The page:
Meet Sisse & Alex – the founders of Himalayan Hermitage
Sisse and Alex met at a Tibetan monastery (of all places!) in Nepal, during a retreat with one of their meditation teachers. Little did they know that one year later they would found Himalayan Hermitage together, but let’s go to the beginning of the story…
A born nomad from Denmark, Sisse has been an avid traveler for the past 20 years – pretty much since she could legally leave home on her own! 2005 was the first time she traveled to the Himalayas. This sparked within her an ongoing love affair with both Nepal and the Buddhist wisdom tradition. Sisse’s studies couldn’t even keep her settled down – her double BA in ‘Educational Studies’ and ‘Development Studies’ led her to the likes of Lebanon, Syria, and eventually back to her first love: Nepal. Moving on to her post-grad at the University of York in England, on ‘Post War Recovery Studies’, Nepal pulled Sisse back yet again with a thesis on ‘Transitional Justice in post-conflict Nepal’.
The first time Sisse traveled to Tibet was in 2007 – this marked a major turning point in her life – every year since, she has guided between 1-3 Danish groups for a minimum of 21 days, throughout the Tibetan plateau. Sisse’s powerful experiences of leading groups in the Himalayan region planted the seed for Himalayan Hermitage to blossom years later.
In 2011, Sisse met her main meditation teacher which changed the course of her life altogether: this awakened a commitment within her to prioritize cultivating sanity and peace in her own life, starting at the beginning, with her own mind.
Born and raised in rural Canada, as a child Alex always gravitated towards the deep, with a keen interest in the mind and the universe. During his teenage years and early 20s, Alex suffered from clinical depression. Throughout many years of trying various therapies and medications, it wasn’t until he started practicing meditation daily that he was able to make friends with his mind.
Alex started out his studies in Jazz music at a conservatorium in Montréal. After these studies he combined his interests in therapy and music by founding a project which utilized the ‘drum-circle’ environment to explore and cultivate communication skills for those with developmental disorders.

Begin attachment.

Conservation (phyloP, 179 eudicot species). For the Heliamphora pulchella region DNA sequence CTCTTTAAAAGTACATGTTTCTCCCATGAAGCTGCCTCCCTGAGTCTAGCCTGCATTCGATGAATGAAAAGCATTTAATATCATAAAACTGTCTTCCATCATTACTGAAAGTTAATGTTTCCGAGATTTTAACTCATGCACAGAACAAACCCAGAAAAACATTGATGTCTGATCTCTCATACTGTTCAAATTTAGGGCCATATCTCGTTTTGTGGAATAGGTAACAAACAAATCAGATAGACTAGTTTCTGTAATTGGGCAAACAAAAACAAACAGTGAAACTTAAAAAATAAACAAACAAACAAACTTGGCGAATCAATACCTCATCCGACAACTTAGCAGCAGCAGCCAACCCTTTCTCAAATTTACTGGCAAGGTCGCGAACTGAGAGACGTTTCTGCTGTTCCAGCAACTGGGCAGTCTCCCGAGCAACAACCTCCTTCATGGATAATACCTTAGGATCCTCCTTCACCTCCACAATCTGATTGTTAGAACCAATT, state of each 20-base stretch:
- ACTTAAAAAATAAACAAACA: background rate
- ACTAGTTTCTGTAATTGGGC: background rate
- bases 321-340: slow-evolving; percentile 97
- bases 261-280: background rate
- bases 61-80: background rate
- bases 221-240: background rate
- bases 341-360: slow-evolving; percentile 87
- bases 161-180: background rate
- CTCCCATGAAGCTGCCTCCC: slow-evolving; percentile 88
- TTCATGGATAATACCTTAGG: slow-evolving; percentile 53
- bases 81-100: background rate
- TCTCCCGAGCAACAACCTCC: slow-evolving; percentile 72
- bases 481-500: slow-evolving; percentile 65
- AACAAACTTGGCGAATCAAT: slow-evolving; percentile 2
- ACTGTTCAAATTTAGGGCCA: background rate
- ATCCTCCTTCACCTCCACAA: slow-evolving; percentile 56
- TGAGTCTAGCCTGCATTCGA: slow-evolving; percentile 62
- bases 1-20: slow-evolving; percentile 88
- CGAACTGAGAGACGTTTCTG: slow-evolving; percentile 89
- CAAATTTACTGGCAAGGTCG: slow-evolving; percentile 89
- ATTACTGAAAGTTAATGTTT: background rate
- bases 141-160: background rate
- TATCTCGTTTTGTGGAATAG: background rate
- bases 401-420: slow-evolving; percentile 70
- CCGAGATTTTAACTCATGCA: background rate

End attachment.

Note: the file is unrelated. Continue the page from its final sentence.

Because of Alex’s interest in psychology, and experiencing first-hand the benefits of meditation practice, he wanted to investigate into where meditation came from. Instead of pursuing a degree in psychology, Alex decided to study Buddhism in Nepal at a university based out of a Tibetan monastery. Here he received a ‘classical’ Tibetan philosophical education, combined with a modern academic approach.
His underlying motivation towards studying Buddhism came from a personal experience that, as a whole, the modern psychological system was lacking in something – namely a practical orientation towards sanity. Alex found this wholesome model of the mind (and a methodical approach towards it) within Buddhism, and in particular the Tibetan Buddhist tradition.
But it wasn’t until meeting his main meditation teacher in 2015 that the Buddhist path (and its implications on the mind) became clear to him. Buddhism outlines both a philosophical view and a procession of meditation practices aimed to transport one across the ocean of insanity to the shores of sanity. Meditation bridges the gap between a philosophy remaining a philosophy, and its practical application, which results in a wholesome effect on the mind. An authentic meditation master is able to point this out > the path no longer remained an externalised roadmap, but became something tangible, immediate, and hands-on.